Livio Pestilli. Paolo De Matteis: Neapolitan Painting and Cultural History in Baroque Europe

By Straussman-Pflanzer, Eve | Seventeenth-Century News, Fall-Winter 2015 | Go to article overview

Livio Pestilli. Paolo De Matteis: Neapolitan Painting and Cultural History in Baroque Europe


Straussman-Pflanzer, Eve, Seventeenth-Century News


Livio Pestilli. Paolo de Matteis: Neapolitan Painting and Cultural History in Baroque Europe. Farnham, Surrey and Burlington, VT: Ashgate, 2013. 502pp. + 108 color and 112 b & w illus. $119.95. Review by EVE STRAUSSMAN-PFLANZER, DAVIS MUSEUM, WELLESLEY COLLEGE.

Livio Pestilli has succeeded in producing an important, albeit voluminous, recuperative monograph on the Neapolitan artist Paolo de Matteis (1662-1728). Born on February 9, 1662, in Piano del Cilento (modern day Piano Vetrale) to Decio and Lucrezia Orico, he went to Naples at an early age to learn the rudiments of art. The book, which contains an impressive number of illustrations, begins with an introduction and is divided into three parts. Part I "Framing the Artist" consists of two chapters; Part II "Paintings" is composed of ten chapters; Part III "Drawings" is comprised of one chapter. The book ends with an epilogue, bibliography, two appendices of documents, and an index. In the acknowledgments, Pestilli thanks the editor at Ashgate (Erika Gaffney) for her "foresight and belief in a book that falls outside current publishing trends" (xvii--xviii). At this moment in art history, one must draw attention to the rarity of the monographic treatment of an early modern artist.

In the introduction, Pestilli explains that Paolo de Matteis was the "most acclaimed artist" (1) in Naples at the beginning of the eighteenth century. Scholars most often accord this position to Luca Giordano (1634-1705) or Francesca Solimena (1657-1747). He finds it "an astounding reality that, in spite of recent interest in his work, no monograph has been devoted to this important Neapolitan artist" (1). But he dutifully pays homage to the scholars who have worked to shed new light on de Matteis in published studies, including those working in Italy, Spain, France, Germany, and Canada. Notable is the absence of American scholarship on de Matteis specifically and seventeenth- and eighteenth-century Neapolitan art more broadly--even though his work features in significant collections in the United States such as the Detroit Institute of Arts.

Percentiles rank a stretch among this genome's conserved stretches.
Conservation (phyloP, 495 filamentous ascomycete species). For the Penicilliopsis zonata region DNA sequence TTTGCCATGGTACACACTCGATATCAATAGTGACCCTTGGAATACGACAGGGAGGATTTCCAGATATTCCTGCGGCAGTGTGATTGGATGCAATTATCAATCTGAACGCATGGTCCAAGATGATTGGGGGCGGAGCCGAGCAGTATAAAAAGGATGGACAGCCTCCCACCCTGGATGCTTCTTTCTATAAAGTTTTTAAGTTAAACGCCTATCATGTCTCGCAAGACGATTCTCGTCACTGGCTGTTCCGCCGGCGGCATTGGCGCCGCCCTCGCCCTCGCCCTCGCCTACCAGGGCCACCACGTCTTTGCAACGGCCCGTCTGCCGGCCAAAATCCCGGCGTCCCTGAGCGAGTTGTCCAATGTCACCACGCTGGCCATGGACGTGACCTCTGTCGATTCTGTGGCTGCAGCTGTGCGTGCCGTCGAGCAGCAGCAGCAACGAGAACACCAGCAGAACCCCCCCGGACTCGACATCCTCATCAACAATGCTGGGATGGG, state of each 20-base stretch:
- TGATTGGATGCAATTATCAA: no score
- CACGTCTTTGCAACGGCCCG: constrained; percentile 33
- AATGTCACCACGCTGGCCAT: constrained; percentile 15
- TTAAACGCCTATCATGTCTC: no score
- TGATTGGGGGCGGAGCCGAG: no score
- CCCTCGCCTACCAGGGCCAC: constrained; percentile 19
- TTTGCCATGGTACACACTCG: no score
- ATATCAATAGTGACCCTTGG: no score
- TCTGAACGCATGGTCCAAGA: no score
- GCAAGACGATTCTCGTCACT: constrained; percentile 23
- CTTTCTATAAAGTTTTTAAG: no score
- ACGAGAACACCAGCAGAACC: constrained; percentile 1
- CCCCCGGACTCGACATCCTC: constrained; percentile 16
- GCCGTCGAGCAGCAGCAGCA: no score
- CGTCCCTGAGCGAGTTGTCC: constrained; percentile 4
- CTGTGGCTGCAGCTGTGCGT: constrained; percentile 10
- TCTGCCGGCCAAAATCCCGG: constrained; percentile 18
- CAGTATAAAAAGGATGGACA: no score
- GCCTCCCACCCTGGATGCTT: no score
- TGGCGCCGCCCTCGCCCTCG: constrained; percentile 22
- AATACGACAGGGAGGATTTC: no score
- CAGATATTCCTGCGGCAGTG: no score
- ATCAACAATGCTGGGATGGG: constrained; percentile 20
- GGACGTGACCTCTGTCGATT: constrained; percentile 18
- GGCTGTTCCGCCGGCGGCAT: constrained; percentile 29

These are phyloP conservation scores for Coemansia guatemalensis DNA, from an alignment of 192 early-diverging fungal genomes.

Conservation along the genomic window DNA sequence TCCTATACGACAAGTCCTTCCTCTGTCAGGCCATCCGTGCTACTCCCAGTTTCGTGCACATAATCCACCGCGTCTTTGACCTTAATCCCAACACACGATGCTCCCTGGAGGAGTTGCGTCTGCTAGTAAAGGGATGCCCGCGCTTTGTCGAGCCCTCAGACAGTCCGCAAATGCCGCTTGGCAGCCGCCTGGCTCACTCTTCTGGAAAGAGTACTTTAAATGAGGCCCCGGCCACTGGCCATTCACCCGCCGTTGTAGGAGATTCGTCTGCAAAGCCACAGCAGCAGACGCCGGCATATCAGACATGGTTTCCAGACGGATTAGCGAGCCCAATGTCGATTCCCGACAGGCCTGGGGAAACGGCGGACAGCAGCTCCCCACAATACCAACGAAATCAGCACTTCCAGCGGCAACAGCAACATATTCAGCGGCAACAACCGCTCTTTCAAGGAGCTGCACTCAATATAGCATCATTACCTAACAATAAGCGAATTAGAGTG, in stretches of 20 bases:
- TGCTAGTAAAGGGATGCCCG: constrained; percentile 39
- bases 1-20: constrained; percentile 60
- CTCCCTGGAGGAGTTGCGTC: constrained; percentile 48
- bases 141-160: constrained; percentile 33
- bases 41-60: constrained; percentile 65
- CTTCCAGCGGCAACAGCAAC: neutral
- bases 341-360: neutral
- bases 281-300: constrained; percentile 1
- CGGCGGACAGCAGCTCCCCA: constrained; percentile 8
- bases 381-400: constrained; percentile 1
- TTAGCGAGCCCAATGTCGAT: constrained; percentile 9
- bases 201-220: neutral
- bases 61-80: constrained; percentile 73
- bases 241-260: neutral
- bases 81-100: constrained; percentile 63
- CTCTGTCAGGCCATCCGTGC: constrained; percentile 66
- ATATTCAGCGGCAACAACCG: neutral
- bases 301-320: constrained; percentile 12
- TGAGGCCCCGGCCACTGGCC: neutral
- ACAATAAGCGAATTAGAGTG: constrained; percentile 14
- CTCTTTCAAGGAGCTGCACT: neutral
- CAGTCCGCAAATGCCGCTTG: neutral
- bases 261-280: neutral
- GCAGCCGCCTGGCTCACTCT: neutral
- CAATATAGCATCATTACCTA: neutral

Pestilli inserts the present study into this academic trajectory by proposing to contribute "to these [past] efforts by focusing on the cultural, historical, and iconographic significance" (2) of de Matteis's oeuvre. While certainly hampered by a dearth of extant archival documents pertaining to the artist, one can find much matter to chew over in Bernardo De Dominici's Vite de' pittori, scultori, ed architetti napoletani (1742-1745). It is, however, littered with prejudicial statements and regional pride, much like Vasari's better known Vite from the sixteenth century. Pestilli proposes to provide a "typological" (2) approach to de Matteis. One wonders whether typological is the correct terminology. Although the chapters do cover specific categories, the logic for their selection is not revealed.

Pestilli offers a biographical sketch--taken from De Dominici--of Paolo de' Matteis in the introduction. In brief, after his well-to-do father brings him to Naples, he studies with an unnamed painter of no great merit before independently seeking to draw from masterpieces in Neapolitan churches. His father decides that young Paolo would be better served with a formal education in the liberal arts. Aided by several noblemen, de Matteis is eventually apprenticed to Luca Giordano, who recognizes his latent talent. Don Filippo Macedonio, who introduces Paolo to Giordano, moves to Rome and takes Paolo with him. In Rome, like in Naples, de Matteis copies works by the great masters until he is discovered by Don Gaspar de Haro y Guzman, Marquis of Carpio. The Marquis provides for the artist and places him under the instruction of the Roman painter Giovanni Maria Morandi (1622-1717), a prominent member of the Accademia di S. Luca. When the Marquis is made Viceroy of the Kingdom of Naples (1683-1687), he takes Paolo back to Naples, where he again works under Giordano. …

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